When another Superman reboot/reimagined/retool was being bantered about so quickly after the last one, I immediately began to question what they were really going for that would be so much better.   The leaked pics and trailers leading up to the release didn't help things, so I didn't bother seeing it on the big-screen, which is good as it took me several sittings just to get through it.   The film's prologue again begins on Krypton, albeit a very different version than we've seen before with floating hand-held-mirrors and the flying dog from the Neverending Story.   Since we all know where this is going, this part seemed a little long and excessive when we're really just anxious to see Henry Cavill in his tights (and out of them).  The middle part of the film is told in non-linear fashion, which I'm okay with, but really felt like we were just seeing trailers for other, better Superman films.

Now I can't tell if Clark Kent was drawn to the crashed spaceship or if he just has really good luck, as the film gives us no indication one way or another.   But hitting the extremely good luck/coincidence is perky Lois Lane, who is on the scene and has no trouble with the fatally severe temperatures at night she was warned about.    I know it's hard to make this reporter character work in a 2013 setting.  In a scene a day or two later, Perry White is telling her he won't let her publish her story, when in the real world, she would've immediately tweeted about it.   I am really not a fan of Michael Shannon, I think he is overrated and I still question what the hell he was trying to do in Premium Rush.   Here, he continues to overact and go bug-eyed with his oh-so-evil plotting.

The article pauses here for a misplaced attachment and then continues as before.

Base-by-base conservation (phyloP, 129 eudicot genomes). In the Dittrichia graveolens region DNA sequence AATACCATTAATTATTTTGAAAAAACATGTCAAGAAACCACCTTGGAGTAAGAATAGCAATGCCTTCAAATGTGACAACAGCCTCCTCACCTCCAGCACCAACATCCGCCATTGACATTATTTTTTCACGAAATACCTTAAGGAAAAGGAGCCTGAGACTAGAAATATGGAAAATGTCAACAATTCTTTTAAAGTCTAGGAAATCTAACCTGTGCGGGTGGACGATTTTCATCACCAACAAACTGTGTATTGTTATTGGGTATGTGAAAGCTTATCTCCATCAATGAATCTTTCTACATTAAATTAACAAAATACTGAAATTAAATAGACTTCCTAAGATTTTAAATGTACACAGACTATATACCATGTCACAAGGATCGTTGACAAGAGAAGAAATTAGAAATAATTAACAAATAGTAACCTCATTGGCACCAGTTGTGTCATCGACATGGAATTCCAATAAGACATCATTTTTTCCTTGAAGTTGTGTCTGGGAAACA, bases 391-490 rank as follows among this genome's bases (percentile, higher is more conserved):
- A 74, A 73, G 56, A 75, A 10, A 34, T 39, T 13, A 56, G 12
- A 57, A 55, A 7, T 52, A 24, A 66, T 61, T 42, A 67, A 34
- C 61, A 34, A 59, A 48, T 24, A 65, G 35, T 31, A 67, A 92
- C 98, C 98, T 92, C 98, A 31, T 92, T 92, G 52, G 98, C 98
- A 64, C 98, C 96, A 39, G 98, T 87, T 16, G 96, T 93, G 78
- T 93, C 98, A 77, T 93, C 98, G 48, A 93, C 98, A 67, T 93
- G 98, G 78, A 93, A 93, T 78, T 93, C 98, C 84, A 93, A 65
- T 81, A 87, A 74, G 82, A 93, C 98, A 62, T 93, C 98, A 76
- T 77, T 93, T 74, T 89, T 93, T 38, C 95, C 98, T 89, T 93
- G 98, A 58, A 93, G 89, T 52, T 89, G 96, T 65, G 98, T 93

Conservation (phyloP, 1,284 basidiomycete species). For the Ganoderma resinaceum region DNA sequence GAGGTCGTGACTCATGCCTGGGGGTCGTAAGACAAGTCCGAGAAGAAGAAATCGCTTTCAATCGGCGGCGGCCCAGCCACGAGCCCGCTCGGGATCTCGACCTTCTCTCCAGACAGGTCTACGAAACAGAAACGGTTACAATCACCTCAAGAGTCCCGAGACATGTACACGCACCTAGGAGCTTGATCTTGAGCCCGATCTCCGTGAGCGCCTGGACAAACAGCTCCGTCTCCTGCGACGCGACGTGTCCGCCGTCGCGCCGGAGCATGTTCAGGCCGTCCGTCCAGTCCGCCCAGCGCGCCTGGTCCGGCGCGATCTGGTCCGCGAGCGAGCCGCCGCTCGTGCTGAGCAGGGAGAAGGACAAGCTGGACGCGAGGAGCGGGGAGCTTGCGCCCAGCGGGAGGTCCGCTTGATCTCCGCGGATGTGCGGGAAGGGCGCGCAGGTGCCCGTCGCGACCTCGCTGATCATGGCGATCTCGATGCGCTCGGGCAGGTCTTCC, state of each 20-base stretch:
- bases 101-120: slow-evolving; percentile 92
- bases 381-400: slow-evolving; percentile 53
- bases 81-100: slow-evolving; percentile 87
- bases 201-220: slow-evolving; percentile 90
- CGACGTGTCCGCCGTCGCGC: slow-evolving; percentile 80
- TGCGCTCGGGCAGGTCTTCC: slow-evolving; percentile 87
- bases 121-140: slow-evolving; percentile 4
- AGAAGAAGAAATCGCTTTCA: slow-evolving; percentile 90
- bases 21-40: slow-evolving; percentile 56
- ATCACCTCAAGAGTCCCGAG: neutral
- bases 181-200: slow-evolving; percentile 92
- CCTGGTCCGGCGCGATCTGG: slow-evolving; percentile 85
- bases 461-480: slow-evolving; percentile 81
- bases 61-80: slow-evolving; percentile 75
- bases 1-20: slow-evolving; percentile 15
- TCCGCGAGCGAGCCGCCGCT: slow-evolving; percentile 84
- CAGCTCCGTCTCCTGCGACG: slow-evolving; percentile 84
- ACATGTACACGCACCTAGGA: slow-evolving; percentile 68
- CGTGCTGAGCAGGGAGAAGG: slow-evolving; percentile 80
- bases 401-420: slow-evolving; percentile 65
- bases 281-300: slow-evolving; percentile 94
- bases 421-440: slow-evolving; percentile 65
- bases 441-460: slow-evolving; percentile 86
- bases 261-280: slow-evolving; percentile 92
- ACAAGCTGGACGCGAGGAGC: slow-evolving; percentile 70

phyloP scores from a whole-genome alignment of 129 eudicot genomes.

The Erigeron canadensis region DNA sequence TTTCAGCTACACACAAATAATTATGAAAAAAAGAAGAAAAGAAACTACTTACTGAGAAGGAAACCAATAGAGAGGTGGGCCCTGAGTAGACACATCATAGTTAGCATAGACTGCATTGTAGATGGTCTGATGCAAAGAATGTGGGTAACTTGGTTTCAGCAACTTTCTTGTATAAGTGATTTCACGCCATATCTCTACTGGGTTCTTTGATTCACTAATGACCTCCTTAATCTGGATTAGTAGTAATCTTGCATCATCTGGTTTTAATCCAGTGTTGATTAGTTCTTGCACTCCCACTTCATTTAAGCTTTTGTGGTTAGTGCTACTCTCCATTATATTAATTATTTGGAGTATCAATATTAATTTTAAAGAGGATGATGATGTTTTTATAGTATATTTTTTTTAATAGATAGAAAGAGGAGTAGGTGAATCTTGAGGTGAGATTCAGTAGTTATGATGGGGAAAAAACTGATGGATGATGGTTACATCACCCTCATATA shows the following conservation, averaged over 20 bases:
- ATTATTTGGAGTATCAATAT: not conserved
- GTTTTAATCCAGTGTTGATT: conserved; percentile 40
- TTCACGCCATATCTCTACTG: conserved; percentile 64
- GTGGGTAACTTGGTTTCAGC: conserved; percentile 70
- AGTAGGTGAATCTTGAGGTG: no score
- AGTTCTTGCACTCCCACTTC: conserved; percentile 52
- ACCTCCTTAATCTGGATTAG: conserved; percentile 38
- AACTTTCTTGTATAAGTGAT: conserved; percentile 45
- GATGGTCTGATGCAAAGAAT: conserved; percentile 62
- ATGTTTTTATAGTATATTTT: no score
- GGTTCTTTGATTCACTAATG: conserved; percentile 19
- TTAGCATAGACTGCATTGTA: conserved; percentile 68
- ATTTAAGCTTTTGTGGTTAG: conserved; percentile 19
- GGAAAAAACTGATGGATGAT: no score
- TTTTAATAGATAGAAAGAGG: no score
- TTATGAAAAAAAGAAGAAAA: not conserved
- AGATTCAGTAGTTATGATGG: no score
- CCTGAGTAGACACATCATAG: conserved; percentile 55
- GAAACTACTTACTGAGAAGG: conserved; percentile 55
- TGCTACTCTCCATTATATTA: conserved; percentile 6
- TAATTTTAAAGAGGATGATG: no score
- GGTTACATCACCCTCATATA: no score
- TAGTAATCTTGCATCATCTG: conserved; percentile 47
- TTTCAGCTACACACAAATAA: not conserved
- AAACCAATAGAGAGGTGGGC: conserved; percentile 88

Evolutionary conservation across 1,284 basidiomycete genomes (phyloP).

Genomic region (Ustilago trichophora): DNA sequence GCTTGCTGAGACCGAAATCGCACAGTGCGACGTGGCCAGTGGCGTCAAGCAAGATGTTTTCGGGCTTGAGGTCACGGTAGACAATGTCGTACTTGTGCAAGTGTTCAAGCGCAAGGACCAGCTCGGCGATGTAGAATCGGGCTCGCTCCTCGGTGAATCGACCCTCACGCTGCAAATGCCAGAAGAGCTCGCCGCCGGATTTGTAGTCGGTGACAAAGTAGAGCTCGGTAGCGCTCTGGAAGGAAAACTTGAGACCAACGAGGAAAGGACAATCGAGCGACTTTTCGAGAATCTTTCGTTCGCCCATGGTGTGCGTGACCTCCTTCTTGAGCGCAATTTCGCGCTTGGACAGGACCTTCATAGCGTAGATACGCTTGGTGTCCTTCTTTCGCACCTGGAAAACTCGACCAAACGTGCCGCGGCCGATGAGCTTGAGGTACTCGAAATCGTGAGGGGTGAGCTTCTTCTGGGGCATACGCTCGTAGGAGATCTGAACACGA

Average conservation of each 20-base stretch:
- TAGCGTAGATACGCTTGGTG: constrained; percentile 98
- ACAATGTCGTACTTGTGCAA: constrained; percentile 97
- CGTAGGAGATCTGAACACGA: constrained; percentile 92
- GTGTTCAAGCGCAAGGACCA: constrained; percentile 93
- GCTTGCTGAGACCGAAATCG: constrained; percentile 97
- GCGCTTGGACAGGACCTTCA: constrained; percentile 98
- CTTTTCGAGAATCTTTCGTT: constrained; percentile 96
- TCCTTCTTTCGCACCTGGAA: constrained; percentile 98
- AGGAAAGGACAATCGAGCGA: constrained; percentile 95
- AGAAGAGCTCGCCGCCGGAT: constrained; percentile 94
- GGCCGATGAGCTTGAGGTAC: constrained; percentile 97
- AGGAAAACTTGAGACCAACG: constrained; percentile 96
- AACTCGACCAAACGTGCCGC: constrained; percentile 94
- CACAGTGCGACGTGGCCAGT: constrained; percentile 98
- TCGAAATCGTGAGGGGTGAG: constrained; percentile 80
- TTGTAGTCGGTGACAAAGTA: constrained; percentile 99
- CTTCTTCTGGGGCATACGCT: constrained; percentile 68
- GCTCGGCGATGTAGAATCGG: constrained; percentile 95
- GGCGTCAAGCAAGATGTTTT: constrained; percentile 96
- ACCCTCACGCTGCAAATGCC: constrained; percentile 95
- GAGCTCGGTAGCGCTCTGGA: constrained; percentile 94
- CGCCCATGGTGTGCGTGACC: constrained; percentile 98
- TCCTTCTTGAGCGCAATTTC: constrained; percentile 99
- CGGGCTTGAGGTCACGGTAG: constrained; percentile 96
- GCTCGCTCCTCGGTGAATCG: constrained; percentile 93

Making even more of an impression than the actors were the product placements.   Sears, Ihop, 7-Eleven, and many more companies all make blaring appearances throughout the film.  I know, I know, the first two Superman films had quite a bit of product placement too, but this is just jarring during crucial scenes when you are immediately brought out of the film and realize this should probably be free with all the inside-commercials we are seeing.

As for Cavill, I'll give him a pass.  He's pretty to look at and he did the best he could with the material.   The role is pretty heavy-handed to begin with, but the writers and director do everything short of actually renaming him Jesus Christ to get their point across.  (I wouldn't put it past them from the idea showing up in an early draft.)